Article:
Price: At the 2017 Consumer Electronics Show in Las Vegas, Lenovo showed off its new Windows 10 VR headset. The rig is around 200 grams lighter than the Vive, and boasts two 1440 x 1440 OLED screens, which should provide higher resolution than either the Vive or the Rift. It can also deliver Vive-style room-scale VR experiences. The expected price? Under $400 USD.
If the headset can live up to Lenovo’s projected standards, this price would represent a massive leap in VR affordability. Thanks to significant advances in the quality and price of graphics cards, the computers required to run virtual reality should become much less expensive, as well. First generation technology is often far too expensive for middle class consumers to indulge in, but as manufacturers develop new solutions and prices fall, expect to see virtual reality sales grow accordingly.
Awareness: Consumers’ lack of detailed awareness of virtual reality products isn’t accidental: tech companies have delayed major marketing pushes in order to temper expectations. And rightly so – even the best VR experiences on the market may be underwhelming to users unfamiliar with the technology’s complexity. Companies like Apple, though widely rumoured to be developing virtual and augmented reality products behind closed doors, are likely to delay any official announcements until they can provide a more polished experience. In the meantime, leading VR developers can continue to discuss their products at industry events and conferences, and target advertising to specific segments of the population, like gamers.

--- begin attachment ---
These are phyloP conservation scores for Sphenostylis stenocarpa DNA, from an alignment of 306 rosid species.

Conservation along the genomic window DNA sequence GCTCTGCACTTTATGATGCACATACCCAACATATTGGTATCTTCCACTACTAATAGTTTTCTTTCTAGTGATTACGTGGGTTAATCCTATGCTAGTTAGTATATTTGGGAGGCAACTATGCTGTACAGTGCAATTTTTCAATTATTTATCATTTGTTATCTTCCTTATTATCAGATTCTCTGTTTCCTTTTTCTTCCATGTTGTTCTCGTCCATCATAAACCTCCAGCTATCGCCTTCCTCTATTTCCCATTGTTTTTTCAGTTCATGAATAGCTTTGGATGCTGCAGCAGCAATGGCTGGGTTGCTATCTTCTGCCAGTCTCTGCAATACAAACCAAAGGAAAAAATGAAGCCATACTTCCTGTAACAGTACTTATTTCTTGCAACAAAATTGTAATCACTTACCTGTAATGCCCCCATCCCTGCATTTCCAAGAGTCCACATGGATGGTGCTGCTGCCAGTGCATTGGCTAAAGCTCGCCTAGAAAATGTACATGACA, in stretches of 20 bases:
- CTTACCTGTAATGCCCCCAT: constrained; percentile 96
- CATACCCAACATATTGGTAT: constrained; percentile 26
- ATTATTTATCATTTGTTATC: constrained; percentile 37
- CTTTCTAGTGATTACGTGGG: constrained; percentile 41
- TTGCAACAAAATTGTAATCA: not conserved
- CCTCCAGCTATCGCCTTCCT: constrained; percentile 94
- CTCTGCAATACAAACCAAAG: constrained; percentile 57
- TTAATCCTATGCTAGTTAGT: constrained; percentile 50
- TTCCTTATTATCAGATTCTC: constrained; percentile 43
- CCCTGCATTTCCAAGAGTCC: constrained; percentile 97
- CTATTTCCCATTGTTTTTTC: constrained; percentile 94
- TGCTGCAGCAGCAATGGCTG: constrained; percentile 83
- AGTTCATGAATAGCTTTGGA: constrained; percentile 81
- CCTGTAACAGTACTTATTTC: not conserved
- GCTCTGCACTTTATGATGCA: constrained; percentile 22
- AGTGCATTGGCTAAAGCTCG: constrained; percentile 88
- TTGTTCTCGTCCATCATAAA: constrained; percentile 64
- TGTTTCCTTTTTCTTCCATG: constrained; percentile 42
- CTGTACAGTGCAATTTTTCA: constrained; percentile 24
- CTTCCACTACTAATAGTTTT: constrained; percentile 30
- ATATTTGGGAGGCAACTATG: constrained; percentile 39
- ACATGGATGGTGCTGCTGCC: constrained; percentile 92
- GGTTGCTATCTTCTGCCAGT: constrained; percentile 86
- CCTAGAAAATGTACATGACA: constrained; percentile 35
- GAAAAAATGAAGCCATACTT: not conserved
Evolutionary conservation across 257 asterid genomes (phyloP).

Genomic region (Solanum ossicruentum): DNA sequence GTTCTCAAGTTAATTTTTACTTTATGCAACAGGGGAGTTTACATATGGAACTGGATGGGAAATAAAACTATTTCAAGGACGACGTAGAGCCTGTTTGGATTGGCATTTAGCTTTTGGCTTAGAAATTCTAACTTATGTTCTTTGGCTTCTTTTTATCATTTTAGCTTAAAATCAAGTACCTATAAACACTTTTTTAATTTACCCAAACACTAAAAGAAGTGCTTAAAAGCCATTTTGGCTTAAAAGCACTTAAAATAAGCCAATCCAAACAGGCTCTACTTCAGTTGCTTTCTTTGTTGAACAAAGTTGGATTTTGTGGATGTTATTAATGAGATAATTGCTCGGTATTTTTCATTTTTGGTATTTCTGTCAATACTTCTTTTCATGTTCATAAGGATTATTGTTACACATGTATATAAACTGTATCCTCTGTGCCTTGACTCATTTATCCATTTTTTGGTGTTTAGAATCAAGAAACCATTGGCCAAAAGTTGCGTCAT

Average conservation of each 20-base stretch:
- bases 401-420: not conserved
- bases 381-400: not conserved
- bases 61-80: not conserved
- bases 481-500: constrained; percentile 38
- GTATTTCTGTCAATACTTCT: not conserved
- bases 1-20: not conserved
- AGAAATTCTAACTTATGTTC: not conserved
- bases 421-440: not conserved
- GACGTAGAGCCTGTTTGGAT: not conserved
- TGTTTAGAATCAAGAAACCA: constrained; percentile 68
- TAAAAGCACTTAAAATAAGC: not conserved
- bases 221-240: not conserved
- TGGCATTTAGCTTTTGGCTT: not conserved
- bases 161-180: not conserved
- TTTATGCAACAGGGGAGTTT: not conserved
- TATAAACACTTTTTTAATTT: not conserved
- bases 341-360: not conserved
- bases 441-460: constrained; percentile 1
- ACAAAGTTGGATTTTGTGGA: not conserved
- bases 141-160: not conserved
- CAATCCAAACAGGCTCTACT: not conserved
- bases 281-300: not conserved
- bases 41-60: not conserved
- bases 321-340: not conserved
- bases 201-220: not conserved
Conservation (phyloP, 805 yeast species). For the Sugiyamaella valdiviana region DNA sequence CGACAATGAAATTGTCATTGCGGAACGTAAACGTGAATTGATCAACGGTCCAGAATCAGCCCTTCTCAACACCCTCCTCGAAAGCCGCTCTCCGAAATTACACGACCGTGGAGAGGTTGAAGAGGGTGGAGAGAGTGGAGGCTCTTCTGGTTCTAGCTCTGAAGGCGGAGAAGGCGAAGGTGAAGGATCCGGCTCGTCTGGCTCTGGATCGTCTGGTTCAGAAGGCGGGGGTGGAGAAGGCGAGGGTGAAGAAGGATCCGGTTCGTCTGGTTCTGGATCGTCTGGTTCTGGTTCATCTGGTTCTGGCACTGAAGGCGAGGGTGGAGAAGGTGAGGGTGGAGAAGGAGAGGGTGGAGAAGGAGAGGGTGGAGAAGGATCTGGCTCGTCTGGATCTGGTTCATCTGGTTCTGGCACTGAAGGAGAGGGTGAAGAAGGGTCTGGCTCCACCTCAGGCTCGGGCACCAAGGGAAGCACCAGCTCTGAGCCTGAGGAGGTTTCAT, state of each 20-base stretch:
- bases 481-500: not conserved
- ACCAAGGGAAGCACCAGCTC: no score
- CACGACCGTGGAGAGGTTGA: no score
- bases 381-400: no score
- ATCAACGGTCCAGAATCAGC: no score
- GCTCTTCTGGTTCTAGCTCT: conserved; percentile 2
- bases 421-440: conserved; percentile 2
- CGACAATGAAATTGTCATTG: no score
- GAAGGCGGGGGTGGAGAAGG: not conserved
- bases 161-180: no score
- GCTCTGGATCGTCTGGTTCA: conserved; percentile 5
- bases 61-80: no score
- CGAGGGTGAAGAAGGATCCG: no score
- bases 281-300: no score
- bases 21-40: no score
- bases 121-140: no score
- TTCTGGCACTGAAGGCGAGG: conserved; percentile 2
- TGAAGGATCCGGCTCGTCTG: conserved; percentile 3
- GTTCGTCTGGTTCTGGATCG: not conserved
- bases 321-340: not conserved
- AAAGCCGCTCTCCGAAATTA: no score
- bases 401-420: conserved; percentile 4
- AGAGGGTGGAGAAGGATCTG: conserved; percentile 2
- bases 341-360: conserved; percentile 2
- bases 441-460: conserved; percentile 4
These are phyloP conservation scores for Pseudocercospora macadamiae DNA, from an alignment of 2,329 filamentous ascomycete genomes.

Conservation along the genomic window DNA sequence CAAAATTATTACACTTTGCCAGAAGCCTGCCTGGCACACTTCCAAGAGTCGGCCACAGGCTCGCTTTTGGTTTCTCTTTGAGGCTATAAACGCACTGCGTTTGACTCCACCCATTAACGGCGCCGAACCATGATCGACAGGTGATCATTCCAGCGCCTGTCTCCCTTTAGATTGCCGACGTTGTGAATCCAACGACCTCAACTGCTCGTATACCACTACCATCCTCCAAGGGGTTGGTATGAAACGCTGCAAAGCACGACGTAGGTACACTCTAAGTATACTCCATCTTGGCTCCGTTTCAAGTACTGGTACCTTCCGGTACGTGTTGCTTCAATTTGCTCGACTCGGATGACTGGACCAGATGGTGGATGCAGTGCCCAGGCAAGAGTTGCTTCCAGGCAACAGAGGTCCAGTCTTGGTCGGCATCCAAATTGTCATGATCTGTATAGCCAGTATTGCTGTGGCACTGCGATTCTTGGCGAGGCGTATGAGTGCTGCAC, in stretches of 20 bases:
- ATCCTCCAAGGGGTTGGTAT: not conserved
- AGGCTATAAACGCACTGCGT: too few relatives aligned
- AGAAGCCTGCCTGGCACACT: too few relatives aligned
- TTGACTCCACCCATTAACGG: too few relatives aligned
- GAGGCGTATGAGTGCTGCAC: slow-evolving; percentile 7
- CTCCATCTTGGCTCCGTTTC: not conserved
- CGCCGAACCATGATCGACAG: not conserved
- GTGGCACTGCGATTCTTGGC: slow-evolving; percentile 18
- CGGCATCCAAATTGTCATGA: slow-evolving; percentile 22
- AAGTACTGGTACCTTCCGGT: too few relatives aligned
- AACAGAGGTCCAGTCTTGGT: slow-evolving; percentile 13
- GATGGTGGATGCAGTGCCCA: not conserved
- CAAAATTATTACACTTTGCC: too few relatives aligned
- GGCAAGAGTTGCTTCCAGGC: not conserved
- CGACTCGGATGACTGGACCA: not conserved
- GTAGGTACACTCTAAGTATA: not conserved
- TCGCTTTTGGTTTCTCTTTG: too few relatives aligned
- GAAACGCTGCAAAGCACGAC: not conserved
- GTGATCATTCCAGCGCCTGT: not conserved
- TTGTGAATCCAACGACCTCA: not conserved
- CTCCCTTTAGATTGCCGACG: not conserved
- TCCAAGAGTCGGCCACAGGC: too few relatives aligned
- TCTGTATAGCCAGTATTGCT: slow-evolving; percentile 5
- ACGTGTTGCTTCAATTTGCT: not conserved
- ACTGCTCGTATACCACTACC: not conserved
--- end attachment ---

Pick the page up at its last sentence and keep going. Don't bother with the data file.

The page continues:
Meanwhile, smaller businesses – such as the VR marketing agency – will continue to produce increasingly high-quality, professional experiences and distribute them to as wide an audience as possible.
Experience: As with any cutting edge technology, first-generation virtual reality products weren’t expected to make optimists’ dreams come true. The development of more powerful graphics cards, eye-tracking technology, and wire-free headsets are well underway, and enthusiasts must be patient. No reasonable observer expected seamless, fully-formed VR to emerge in 2016; rather, as we discussed way back in March, last year was ‘a jumping off point which will lead to far bigger things.’
Look forward to the future
Virtual reality prognosticators who predicted a frenzied surge in mainstream adoption over the past twelve months were mistaken. Headset sales are, as many critics have pointed out, modest. Awareness of the technology is middling, and enthusiasm has been dampened by hardware inconveniences, motion-sickness, and consumers’ uncertain expectations.
But enthusiasm for the technology remains strong. Market projections for the next five to ten years are robust. Artists, doctors, marketers, journalists and architects are dreaming up new applications for virtual reality on a seemingly daily basis, and through their efforts the technology is slowly permeating the public consciousness. While the tech giants work to perfect bleeding edge immersive experiences, numerous companies representing a variety of industries, including our own VR marketing agency, will continue to experiment with VR, helping the technology gain traction among day-to-day consumers.
As Oculus’ founder Palmer Luckey wisely told the Financial Times in January: “it could be five years – it’s more likely to be 10 years,” before virtual reality is accessible and convenient enough to become the next great computing platform.